Indian tax authorities have conducted widespread raids spanning “100-plus locations” on the offices of two nonprofits and a foundation that funds several independent media organisations.
The tax authorities have alleged irregularities in financial transactions as reasons for the raid on global nonprofit Oxfam, the Centre for Policy Research (CPR), a major think tank, and the Independent and Public Spirited Media Foundation (IPSMF), which funds several media outlets, some of which have been critical of the government.
The raids conducted on Wednesday at the offices of Oxfam and CPR in Delhi and IPSMF in Bengaluru were dubbed “searches” and “surveys” by tax authorities.
According to an unnamed senior official, the searches were conducted as part of action against some unrecognised political parties, reported The Indian Express.
“Some of these searches against political parties are linked to each other across states and some searches have no link to each other. The tax authorities are conducting searches across 100-plus locations and follow-up action and probe will continue in the coming days also,” the official was quoted as saying to the outlet.
The searches come months after India’s Election Commission in May deleted 87 Registered Unrecognised Political Parties (RUPPs) receiving donations without due statutory compliances.
It also provided a list of 2,174 RUPPs which had not submitted contribution reports to the Department of Revenue under two laws, including the Representation of the People Act, 1951 read with the relevant provisions of the Income Tax Act, 1961.
In June, it “delisted” 111 RUPPs from the register as part of its “graded action” against parties that flouted its rules.
Officials also stated the “surveys” could be linked to alleged irregularities in their fundings.
Another official clarified the difference between a “search” and a “survey” and said the former was an exhaustive exercise wherein all the locations linked to the assessee could be covered and documents, cash and valuables seized, reported The Hindu.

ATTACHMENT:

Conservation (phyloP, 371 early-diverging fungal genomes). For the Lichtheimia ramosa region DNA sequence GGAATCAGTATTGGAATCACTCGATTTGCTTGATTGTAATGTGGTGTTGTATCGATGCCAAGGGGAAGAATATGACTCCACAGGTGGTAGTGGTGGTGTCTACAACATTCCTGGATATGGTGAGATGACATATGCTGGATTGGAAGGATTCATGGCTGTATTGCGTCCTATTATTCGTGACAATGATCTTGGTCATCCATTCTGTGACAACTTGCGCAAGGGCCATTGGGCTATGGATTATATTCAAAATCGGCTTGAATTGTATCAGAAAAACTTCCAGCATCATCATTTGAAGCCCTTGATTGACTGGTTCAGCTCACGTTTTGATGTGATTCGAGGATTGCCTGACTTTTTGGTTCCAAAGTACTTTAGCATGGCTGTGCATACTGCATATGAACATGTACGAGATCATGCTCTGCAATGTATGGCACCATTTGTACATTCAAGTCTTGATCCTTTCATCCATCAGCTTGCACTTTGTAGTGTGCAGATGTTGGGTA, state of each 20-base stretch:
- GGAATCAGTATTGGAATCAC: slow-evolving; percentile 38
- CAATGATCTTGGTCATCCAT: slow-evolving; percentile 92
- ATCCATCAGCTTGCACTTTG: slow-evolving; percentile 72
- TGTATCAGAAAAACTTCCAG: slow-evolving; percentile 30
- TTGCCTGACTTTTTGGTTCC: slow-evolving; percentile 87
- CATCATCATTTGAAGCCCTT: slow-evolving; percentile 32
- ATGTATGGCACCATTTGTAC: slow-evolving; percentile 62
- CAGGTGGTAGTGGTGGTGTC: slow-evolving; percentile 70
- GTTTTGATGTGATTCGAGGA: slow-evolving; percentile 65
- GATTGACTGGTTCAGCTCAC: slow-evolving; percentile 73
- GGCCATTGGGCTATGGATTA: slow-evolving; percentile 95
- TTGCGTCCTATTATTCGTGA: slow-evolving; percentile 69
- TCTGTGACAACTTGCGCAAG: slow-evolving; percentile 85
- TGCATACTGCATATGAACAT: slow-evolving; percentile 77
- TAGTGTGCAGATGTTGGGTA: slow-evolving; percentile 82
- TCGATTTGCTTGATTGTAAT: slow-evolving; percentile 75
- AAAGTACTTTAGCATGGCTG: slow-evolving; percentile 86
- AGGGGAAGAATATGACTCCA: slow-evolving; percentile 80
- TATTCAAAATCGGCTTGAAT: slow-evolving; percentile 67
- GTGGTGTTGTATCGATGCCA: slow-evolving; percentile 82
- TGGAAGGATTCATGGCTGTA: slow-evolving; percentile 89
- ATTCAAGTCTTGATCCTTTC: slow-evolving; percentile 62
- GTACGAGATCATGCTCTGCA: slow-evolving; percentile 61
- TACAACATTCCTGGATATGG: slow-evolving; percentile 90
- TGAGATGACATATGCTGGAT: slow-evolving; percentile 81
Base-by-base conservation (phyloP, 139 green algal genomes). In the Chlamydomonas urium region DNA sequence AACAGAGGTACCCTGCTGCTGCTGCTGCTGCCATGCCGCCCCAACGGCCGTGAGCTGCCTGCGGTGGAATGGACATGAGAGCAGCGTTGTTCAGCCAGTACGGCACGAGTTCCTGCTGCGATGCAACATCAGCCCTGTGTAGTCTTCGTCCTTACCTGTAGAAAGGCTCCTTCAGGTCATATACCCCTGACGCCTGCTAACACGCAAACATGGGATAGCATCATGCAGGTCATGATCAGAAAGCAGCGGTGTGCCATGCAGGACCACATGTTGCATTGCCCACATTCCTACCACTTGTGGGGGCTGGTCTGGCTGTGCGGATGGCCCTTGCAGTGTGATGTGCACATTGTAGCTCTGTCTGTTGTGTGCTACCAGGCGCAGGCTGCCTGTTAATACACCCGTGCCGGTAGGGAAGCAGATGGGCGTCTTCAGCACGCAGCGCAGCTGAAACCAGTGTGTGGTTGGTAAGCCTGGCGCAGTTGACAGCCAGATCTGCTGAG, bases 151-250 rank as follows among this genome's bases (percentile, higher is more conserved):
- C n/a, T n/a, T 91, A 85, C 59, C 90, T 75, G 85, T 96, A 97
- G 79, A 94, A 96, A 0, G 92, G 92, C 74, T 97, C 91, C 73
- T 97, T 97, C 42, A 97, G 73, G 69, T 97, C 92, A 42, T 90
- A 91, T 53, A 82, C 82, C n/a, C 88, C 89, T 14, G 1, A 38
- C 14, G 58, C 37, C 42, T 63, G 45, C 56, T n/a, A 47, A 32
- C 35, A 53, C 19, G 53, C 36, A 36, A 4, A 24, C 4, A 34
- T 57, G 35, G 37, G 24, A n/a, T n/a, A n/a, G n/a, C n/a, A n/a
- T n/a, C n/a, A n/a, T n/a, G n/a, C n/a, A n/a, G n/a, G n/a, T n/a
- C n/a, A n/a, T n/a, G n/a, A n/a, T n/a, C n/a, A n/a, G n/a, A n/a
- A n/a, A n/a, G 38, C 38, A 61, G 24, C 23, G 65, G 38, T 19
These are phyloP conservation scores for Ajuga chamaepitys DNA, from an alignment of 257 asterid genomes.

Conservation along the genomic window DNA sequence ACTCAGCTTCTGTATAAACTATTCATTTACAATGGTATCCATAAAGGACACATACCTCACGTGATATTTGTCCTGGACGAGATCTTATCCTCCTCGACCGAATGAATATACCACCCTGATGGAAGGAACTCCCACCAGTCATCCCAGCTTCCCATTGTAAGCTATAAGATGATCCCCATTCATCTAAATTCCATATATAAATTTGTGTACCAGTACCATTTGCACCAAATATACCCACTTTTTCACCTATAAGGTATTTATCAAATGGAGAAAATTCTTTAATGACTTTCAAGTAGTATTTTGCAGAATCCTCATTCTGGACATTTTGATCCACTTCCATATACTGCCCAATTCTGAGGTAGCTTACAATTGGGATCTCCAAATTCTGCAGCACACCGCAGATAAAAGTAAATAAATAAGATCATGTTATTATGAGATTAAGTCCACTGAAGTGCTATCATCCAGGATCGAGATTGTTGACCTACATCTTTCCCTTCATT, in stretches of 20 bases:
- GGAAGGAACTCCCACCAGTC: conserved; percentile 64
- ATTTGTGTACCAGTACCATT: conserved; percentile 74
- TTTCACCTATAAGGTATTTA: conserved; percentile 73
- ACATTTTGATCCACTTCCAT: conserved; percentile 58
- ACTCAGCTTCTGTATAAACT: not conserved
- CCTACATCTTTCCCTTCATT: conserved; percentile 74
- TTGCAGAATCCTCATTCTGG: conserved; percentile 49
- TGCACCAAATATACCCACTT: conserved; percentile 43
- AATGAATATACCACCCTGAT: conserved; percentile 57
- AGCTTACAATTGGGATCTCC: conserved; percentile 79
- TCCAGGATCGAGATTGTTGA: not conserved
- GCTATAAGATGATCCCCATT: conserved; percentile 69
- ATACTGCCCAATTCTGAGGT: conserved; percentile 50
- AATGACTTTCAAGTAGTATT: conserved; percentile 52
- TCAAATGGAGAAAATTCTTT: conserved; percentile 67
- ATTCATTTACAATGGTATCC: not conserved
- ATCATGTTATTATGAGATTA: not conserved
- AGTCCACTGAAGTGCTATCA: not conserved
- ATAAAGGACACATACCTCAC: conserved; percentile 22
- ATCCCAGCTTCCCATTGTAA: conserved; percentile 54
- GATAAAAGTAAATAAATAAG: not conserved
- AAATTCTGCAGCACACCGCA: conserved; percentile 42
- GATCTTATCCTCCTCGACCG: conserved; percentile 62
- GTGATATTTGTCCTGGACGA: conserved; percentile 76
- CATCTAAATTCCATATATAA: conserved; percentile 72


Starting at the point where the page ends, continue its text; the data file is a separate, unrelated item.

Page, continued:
In the latter’s case, survey action remains limited as the agency visits commercial premises usually during office hours and can only impound transaction records and seek clarifications from people concerned.
The Independent has reached out to the three organisations. There has been no statement by them so far.
Former minister Jairam Ramesh said it was “absolutely atrocious that research & advocacy organisations, and independent charitable trusts... have been raided at the behest of” Mr Modi and his aide, federal home minister Amit Shah.
It’s absolutely atrocious that research & advocacy organisations, and independent charitable trusts like CPR, Oxfam and IPSMF have been raided at the behest of Mr. Modi & Mr.Shah. It’s a deliberate move to exterminate all independent media and voices! pic.twitter.com/ZLmB7tHx7l
— Jairam Ramesh (@Jairam_Ramesh) September 7, 2022
According to its website, Oxfam India is a member of the global confederation of 21 Oxfams across the world and is registered as a nonprofit under Indian government rules.
In December, the federal government cancelled a license obtained by Oxfam India under an Indian law that regulates foreign funding. It said the organisation, along with many others, had not applied for license renewal.
The nonprofit had said in a January statement that its renewal application had been denied and the government’s “refusal” to renew it “will severely affect the organisation’s ongoing crucial humanitarian and social work in 16 states across the country”.
CPR is a major Indian think tank that was once headed by scholar Pratap Bhanu Mehta who has been a vocal critic of Mr Modi.
It is now headed by chairperson Meenakshi Gopinath and Yamini Aiyar as the president and chief executive.
On its website, CPR describes itself as “one of India’s leading public policy think tanks since 1973”.
It adds that it is recognised as a nonprofit by the federal government and that it was a recognised institution under the government’s Department of Science and Technology, apart from receiving grants from another government body, the Indian Council for Social Science Research.
The IPSFM is a public charitable trust registered in 2015, which provides financial assistance through grants to independent media organisations in the interest of “distributing public interest information,” as per its website.
Headed by senior editor TN Ninan, its grantees include some of India’s leading independent news organisations including fact-checking website Alt News, law news portal Live Law, The Ken, ThePrint and outlets like The Wire and The Caravan – which are frequent critics of the government.